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6 mins approx.

A recent effort, having taken note of comments on my more extended stuff. I'm no symphonist and it’ll probably end up the first or last movement of a Suite.

Andante - poco mosso - strepitoso e brilliante

It’s modally diatonic (mostly, but I change key a fair bit and – ok – there are a few discords dotted about). 

https://soundcloud.com/acitore/symphony-for-strings-working-title-f...

 

As the work is all strings here’s a short score lifted from the DAW. Such scores are so literal I had to do a lot of work to get it (hopefully) readable. However, it isn’t perfect. It doesn’t intelligently deal with accidentals and I haven’t typed in all the dynamics and things. Unfortunately much is beyond my control and once it breaks into 1/16th notes/semiquavers, they all get crammed together in a pdf making them nigh impossible to read. The gist should still be apparent though.

Your comments good or bad would be sincerely appreciated and many thanks if you can give it a listen.

Cheers, Dane

score (as per attachment):

 

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Hi Dane,

Interesting piece, perhaps the most interesting of the things I have seen you post here. It starts off reminiscent of Barber's Adagio for Strings, and then departs into other realms of sharp angles and unexpected soft harmonies.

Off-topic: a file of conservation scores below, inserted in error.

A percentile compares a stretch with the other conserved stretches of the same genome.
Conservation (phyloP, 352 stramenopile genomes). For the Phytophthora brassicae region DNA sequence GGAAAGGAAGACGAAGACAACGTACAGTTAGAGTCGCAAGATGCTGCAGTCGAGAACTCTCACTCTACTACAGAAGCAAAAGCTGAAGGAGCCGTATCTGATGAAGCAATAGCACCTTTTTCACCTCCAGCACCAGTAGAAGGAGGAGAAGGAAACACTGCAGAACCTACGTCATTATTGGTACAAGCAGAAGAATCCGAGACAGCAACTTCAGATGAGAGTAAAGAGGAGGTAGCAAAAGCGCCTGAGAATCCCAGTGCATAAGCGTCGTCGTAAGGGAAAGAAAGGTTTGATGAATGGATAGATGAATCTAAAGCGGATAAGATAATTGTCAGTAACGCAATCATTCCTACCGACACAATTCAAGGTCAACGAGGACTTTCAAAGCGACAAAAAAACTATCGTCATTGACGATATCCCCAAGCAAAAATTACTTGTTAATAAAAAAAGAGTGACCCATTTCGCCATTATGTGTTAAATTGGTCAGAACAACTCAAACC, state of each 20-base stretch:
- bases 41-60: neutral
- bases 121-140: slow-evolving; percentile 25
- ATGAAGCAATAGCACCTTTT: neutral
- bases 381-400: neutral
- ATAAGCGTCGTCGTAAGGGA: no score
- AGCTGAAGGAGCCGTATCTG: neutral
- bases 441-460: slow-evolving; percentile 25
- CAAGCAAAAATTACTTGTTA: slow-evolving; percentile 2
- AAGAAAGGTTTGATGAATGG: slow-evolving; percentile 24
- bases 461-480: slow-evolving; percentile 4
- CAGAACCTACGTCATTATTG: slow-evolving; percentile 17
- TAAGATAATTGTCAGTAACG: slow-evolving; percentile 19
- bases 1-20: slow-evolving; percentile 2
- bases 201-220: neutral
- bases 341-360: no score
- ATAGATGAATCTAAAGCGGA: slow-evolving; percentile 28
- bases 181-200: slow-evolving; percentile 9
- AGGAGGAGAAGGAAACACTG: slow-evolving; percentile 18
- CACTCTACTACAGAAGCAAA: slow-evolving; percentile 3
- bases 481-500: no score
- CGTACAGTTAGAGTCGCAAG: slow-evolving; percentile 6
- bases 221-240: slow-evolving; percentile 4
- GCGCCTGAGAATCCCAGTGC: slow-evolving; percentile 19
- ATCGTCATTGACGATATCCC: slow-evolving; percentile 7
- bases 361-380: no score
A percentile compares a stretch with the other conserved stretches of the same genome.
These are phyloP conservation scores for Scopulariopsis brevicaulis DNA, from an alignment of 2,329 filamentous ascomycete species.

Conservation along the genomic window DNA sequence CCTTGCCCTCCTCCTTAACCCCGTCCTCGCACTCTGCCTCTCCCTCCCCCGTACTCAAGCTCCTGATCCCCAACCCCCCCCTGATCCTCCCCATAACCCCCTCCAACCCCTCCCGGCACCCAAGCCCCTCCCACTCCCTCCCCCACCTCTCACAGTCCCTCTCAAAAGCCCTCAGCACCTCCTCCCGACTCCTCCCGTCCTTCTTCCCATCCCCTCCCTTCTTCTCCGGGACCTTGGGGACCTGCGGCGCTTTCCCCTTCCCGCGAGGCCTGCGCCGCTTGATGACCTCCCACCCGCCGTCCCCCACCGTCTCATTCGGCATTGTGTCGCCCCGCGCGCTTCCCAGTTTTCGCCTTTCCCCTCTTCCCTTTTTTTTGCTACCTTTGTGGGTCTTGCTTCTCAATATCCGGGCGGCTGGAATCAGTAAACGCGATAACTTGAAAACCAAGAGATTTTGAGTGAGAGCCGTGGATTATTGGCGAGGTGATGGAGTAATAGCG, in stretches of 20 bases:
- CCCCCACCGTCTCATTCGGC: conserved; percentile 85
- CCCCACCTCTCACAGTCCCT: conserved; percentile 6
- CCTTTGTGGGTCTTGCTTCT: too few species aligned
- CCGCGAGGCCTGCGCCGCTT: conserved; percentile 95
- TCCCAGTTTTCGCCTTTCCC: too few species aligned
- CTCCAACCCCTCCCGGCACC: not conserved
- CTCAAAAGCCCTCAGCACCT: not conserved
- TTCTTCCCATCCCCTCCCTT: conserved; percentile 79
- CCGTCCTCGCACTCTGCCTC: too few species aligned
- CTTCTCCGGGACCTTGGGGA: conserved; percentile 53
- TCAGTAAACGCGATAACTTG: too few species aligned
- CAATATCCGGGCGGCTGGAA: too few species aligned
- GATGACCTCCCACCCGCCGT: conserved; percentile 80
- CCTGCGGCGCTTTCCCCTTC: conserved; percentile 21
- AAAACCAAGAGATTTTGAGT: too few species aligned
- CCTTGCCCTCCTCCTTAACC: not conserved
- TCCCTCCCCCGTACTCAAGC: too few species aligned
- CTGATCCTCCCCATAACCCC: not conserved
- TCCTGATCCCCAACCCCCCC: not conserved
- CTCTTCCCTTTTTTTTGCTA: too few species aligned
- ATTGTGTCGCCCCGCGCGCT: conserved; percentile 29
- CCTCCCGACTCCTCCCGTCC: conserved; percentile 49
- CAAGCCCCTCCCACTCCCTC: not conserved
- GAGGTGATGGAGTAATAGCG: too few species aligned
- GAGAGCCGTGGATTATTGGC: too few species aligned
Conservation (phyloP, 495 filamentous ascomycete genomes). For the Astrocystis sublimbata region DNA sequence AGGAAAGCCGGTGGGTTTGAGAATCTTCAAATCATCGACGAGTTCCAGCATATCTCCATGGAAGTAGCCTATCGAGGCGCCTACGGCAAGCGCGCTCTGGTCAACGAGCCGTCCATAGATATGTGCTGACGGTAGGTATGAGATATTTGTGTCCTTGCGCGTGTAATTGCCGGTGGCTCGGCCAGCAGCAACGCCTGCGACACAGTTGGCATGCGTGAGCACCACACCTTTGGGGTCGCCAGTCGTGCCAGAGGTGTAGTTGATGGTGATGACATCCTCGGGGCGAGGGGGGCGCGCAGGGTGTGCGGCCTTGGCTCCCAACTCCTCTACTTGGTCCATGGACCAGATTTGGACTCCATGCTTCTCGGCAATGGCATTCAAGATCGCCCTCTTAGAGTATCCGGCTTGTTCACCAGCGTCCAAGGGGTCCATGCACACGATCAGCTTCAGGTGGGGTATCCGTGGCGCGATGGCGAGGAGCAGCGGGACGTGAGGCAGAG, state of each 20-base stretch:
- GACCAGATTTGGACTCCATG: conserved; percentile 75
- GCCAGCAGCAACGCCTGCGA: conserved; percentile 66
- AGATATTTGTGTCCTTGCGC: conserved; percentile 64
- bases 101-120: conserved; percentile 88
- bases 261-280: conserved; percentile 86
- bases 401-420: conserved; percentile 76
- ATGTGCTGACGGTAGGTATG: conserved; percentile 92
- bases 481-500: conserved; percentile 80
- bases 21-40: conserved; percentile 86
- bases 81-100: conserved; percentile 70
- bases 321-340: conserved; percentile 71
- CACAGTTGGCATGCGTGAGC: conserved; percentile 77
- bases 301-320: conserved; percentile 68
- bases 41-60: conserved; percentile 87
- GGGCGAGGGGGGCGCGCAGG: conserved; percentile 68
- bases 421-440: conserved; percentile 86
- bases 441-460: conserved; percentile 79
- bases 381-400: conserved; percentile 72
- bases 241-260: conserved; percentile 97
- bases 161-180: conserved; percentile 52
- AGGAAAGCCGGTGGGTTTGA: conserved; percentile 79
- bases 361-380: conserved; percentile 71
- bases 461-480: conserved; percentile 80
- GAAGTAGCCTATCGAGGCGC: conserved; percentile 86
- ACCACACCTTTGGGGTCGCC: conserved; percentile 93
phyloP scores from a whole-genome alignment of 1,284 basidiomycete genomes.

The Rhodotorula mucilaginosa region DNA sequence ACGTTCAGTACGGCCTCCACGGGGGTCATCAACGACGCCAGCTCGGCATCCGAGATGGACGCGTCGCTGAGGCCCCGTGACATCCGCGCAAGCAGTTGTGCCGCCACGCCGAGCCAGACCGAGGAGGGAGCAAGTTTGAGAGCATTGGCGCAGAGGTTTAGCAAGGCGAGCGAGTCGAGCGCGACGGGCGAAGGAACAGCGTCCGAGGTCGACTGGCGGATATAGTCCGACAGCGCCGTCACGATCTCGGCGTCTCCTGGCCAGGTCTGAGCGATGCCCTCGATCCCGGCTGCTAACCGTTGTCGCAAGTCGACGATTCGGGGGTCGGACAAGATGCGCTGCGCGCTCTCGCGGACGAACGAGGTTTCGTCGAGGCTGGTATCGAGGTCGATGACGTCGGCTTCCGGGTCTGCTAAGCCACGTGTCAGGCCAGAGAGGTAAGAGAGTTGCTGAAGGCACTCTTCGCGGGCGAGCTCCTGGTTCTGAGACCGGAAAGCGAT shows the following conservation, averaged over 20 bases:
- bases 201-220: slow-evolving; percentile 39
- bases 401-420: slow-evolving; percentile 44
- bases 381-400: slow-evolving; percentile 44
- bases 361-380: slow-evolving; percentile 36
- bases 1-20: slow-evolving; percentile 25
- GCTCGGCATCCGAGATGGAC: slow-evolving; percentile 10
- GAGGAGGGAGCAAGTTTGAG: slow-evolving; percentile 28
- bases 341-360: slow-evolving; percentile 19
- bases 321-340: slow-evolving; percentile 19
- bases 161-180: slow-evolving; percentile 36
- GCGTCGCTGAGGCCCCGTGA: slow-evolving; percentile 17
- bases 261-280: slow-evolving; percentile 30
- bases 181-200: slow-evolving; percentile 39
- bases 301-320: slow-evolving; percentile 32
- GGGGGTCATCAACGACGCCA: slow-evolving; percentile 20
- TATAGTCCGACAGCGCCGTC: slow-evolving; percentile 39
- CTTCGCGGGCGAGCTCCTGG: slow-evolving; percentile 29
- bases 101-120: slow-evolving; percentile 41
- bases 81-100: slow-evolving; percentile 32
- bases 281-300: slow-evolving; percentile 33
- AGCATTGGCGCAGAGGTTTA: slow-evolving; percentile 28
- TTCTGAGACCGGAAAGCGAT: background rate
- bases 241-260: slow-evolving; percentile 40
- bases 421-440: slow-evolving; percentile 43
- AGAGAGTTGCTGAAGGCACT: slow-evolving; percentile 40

I can see you striving for a serious type of music as I have listened to your posts here, and have a suggestion. Without getting into any arguments about which is better, I believe you might benefit from getting a notation program and starting to take some of these compositions into it. Yes, they have their learning challenges. But there is a precision of composition about them which I don't think is attainable outside of them, and I think your music would benefit from that precision. Also, if you have any interest of having your work performed by others, precise notation is a must. I could say more about why I think this would suit you in particular, but I don't want to clog up your post. If you have any interest in talking about this, perhaps we could have a conversation on the side.

And if not, then perfectly fine and thanks for posting!

Gav

Gav, thank you for your kind comments.